So how do you get from the point of using positive reinforcement to teach a particular behaviour, to the point that a service dog is at where they will do the desired behaviour anytime, anywhere and will in fact offer the behaviour you want even when it costs them to do so?  Quite simply, you raise the bar.  There are several stages in learning and the key to success is to neither stay in one stage too long nor to expect the dog to be able to do behaviours that are above his skill level, but to keep raising that bar!

I like the model of awareness, acquisition, application and always to describe where a dog is when they are learning a behaviour.  If the dog has no idea what will result in a reinforcer, then you have to start by making them aware of what behaviour specifically will earn a reinforcer.  It doesn’t matter if the trainer is using shaping or luring or prompting or modelling, if the dog doesn’t know what gets the reinforcer then you will not be able to be successful until your learner is aware of what the target behaviour is.  In some respects we could say this is the second stage in that the trainer has to also have an awareness of what you are trying to teach to begin with.  Once the learner and the trainer are both aware of what the target behaviour is, then the learner can move towards acquisition.  There is no clear line between awareness and acquisition; they are part of a learning continuum.  The learner has passed through awareness and into acquisition when the behaviour is being repeated, but it may not be an accurate iteration of the behaviour and it may not be a fast or flashy or finished iteration, but you can see the structure underneath the behaviour when the learner is in the acquisition phase, which you probably couldn’t while the learner was in the awareness stage.

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This dog and trainer are in the awareness phase of training the sit.  The trainer knows what she wants, and the dog is getting the idea.  Image Credit:  Sue Alexander

It is during acquisition that I see people start to abuse the trust of their learner.  Let’s go back to sit as an example.  If the dog has figured out that sitting gets the reinforcer, and then the trainer and learner have practiced this in two places with no other dogs, then if the trainer asks for the sit in the dog park with thirty other dogs around, it doesn’t matter how good the treat is, the likelihood is that the dog won’t be able to give you the behaviour you want, quickly and efficiently.  At about this point, the novice trainer comes to me and says “with our last dog, we would have used her prong collar to make her sit, because she obviously knows what the command is, and she is being disobedient.”  I would argue that this is putting the dog in a completely unfair situation.  Think back to when you were learning to do fractions in grade school.  Can you imagine what it might have been like to be asked to do fractions on the playground, at recess when all your friends were playing on the swings?  THAT is what it is like for a dog who has just learned sit in the living room to be asked to sit in the middle of the dog park.  Add a painful consequence to that mix and pretty soon you are going to have a dog who just doesn’t want to participate any more.  At this point the trainer gets frustrated because the dog stops sitting altogether and the trainer thinks that the dog knew the behaviour.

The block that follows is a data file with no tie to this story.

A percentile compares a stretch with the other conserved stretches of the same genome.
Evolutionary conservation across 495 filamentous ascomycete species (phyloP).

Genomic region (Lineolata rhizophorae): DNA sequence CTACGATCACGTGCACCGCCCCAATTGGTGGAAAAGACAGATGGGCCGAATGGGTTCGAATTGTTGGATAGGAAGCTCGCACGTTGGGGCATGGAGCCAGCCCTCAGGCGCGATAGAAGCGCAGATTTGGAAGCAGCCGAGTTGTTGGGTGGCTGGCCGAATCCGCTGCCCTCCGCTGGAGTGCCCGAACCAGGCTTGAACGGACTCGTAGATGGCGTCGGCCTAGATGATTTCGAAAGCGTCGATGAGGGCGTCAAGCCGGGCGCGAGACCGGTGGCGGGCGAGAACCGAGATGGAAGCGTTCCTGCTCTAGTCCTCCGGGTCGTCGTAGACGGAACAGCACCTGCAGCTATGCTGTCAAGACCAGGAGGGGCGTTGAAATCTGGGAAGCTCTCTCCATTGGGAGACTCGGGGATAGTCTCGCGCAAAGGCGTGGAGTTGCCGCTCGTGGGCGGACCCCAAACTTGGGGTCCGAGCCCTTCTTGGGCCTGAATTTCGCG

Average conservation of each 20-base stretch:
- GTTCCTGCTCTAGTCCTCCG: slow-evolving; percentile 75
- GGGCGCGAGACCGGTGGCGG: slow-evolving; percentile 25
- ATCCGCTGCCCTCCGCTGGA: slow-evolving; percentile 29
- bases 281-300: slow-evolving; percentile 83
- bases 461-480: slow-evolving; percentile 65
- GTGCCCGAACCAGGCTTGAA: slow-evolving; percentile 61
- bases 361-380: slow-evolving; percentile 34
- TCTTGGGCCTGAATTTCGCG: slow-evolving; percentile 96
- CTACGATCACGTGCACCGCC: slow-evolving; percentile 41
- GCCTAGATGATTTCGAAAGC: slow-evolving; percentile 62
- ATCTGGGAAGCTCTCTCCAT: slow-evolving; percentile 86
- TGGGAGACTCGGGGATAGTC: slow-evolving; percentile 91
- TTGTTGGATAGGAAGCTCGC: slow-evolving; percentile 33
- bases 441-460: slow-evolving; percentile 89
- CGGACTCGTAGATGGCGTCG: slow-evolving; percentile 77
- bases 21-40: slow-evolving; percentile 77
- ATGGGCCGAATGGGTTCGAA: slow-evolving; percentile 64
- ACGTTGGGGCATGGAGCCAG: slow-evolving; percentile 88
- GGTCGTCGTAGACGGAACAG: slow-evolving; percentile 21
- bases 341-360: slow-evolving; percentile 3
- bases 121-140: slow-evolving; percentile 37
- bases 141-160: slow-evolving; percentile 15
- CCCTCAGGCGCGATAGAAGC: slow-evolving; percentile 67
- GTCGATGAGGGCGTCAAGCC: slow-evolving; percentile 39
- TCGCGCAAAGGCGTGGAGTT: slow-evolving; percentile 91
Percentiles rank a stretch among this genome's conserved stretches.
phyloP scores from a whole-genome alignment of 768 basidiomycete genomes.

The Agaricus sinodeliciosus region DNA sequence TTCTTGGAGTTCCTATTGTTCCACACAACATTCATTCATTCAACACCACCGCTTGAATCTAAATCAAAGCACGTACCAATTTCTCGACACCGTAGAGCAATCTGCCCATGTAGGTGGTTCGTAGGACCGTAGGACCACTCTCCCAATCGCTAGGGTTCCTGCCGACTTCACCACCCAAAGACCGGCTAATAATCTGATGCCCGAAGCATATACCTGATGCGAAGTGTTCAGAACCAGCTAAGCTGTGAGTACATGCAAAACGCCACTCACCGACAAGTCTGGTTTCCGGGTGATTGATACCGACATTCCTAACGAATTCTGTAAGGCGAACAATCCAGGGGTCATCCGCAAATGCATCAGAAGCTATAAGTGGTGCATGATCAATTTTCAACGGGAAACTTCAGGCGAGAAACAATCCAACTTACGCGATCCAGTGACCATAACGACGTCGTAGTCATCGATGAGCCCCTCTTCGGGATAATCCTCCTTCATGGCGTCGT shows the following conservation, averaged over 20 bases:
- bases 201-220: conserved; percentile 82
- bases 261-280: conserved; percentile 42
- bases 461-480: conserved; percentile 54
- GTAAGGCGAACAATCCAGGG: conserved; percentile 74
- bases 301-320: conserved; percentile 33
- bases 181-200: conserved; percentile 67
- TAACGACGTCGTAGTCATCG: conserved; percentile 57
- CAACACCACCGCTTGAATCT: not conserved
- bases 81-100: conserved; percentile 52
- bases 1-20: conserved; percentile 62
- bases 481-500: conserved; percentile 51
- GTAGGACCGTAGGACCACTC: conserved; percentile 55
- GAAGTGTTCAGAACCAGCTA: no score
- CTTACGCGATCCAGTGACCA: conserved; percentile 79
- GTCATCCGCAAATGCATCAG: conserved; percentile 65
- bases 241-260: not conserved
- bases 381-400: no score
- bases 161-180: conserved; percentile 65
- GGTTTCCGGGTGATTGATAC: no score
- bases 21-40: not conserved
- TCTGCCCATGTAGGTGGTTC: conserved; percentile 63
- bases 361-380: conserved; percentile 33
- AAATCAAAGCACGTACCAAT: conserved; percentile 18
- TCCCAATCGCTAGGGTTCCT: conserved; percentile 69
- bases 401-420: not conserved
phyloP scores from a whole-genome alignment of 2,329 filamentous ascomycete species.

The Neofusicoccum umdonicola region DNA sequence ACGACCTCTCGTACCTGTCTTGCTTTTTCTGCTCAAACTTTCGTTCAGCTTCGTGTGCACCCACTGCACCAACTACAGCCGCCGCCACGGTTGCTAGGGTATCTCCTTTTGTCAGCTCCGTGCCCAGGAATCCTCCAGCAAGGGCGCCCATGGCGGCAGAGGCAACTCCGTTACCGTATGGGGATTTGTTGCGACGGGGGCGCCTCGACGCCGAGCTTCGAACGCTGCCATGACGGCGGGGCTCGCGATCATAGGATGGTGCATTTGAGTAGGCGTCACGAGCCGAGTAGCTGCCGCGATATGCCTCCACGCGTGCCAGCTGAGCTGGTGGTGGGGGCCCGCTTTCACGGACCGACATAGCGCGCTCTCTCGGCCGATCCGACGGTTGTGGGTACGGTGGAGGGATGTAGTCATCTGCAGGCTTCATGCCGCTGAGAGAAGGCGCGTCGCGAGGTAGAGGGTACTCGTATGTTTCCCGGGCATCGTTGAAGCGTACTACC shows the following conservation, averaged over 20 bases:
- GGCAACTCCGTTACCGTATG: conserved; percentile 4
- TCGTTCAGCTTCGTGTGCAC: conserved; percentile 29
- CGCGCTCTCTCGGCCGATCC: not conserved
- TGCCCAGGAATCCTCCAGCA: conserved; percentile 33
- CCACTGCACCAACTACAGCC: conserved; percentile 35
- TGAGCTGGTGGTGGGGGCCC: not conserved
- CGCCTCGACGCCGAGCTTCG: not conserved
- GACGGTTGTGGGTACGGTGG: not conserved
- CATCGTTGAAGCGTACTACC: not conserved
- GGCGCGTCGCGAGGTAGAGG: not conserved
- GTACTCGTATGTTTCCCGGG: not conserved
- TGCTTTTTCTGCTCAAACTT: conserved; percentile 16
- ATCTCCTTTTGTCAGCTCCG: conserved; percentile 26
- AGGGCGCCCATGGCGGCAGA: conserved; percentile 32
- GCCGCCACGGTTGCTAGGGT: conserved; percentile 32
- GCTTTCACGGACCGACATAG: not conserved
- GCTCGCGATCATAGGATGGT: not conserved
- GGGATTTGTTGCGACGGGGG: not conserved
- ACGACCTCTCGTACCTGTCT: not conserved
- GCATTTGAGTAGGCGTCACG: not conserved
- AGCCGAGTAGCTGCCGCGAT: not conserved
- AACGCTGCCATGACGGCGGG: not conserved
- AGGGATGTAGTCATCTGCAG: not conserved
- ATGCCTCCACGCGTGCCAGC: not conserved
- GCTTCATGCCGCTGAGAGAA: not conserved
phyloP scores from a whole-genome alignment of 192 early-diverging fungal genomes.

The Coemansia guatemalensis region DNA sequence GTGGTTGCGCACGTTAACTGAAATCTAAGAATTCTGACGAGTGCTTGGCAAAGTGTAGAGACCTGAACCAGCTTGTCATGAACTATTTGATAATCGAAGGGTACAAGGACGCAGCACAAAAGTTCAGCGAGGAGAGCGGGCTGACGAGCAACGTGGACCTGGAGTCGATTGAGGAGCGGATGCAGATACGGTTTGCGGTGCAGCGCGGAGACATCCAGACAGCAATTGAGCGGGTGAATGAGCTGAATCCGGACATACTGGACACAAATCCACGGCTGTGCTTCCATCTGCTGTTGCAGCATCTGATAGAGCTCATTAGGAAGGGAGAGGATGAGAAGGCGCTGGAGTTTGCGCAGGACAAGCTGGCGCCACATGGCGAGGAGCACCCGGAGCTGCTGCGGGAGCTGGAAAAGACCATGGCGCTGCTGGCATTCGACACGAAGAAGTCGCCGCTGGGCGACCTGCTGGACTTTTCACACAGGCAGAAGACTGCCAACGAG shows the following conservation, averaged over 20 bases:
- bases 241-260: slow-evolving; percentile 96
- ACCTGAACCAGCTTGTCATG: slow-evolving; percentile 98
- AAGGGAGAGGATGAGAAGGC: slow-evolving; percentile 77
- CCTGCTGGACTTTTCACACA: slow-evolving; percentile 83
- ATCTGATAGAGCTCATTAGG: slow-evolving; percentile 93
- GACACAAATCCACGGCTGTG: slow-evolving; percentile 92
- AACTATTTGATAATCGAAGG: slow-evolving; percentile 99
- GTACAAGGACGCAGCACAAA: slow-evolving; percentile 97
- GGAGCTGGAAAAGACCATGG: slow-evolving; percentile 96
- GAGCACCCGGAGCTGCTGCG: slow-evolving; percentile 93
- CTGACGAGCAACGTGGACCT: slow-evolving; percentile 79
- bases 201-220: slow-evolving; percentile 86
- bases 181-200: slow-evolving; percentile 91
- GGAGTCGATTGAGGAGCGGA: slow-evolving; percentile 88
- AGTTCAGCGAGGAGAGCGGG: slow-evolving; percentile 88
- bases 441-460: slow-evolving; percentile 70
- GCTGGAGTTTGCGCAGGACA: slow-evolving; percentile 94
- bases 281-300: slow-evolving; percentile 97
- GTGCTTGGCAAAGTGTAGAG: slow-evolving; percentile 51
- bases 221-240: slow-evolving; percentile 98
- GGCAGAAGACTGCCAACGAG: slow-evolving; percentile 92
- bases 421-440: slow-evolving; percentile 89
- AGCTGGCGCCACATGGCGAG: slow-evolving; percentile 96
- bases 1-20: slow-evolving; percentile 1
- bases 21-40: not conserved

The other end of this spectrum is the trainer who over does the “proofing” level of the training.  They teach the dog that treats come for sitting at home, at the training hall, on the driveway, on the front lawn, on the back deck, in the lobby of the apartment building, in the presence of a known dog, in the presence of an unknown dog, at the park, at the vet’s, at the kennel and so on and on and on and on.  These trainers pay for each and every sit, each and every time and wait for the behaviour forever and ever and ever.  Eventually for these dogs, the sit decays too, but for a different reason.  In this case it is a bit like ordering in a restaurant.  The dog surveys what the reinforcer of the day is, and if it isn’t something that he wants, then he doesn’t sit.  Sit for kibble?  Thanks, no.  How about sit for a bit of dried liver?  Not today.  Sit for dried salmon?  Nope.  Sit for garlic toast?  Oh…okay.

The key to moving from acquisition to the next stage of application is to take into account a number of factors, and then train for those factors.  The first thing is to make sure that the dog has actually acquired the behaviour in the context of a number of different scenarios.  Different people in different locations for different reinforcers should be part of the program.  Once the dog is offering the target behaviour reliably for a variety of people in a variety of places for a variety of reinforcers, then I would start putting the behaviour into chains.  Your dog has to have more than one behaviour on cue for this to work and at the beginning this means that there will be several behaviours in the acquisition phase in the chain but this will still work nicely.  Let’s say that you have sit, down and touch all on cue for three different people in four different places using kibble, a Frisbee, a ball and liver bits.  Then I would start on chains of two behaviours.  Since I use a marker to train, it might look like this:  Sit, touch, click, liver bit.  Touch, down, click, throw a ball.  Down, sit, click, kibble.  I would practice at two behaviours for a while until the dog was reliably following my cues, in a variety of places.  I have a plan for when we get stuck; let’s say that the dog stopped following the sit cue for instance.  I would manipulate the chains so that the sit became the terminal behaviour, meaning that is always followed by a click and a treat of some sort.  Then it might look like this:  Touch, sit, click, liver.  Down, sit, click, Frisbee.  With only three behaviours it becomes a little bit tricky for the trainer to not become predictable, but at first this is how I start to make a weak behaviour stronger.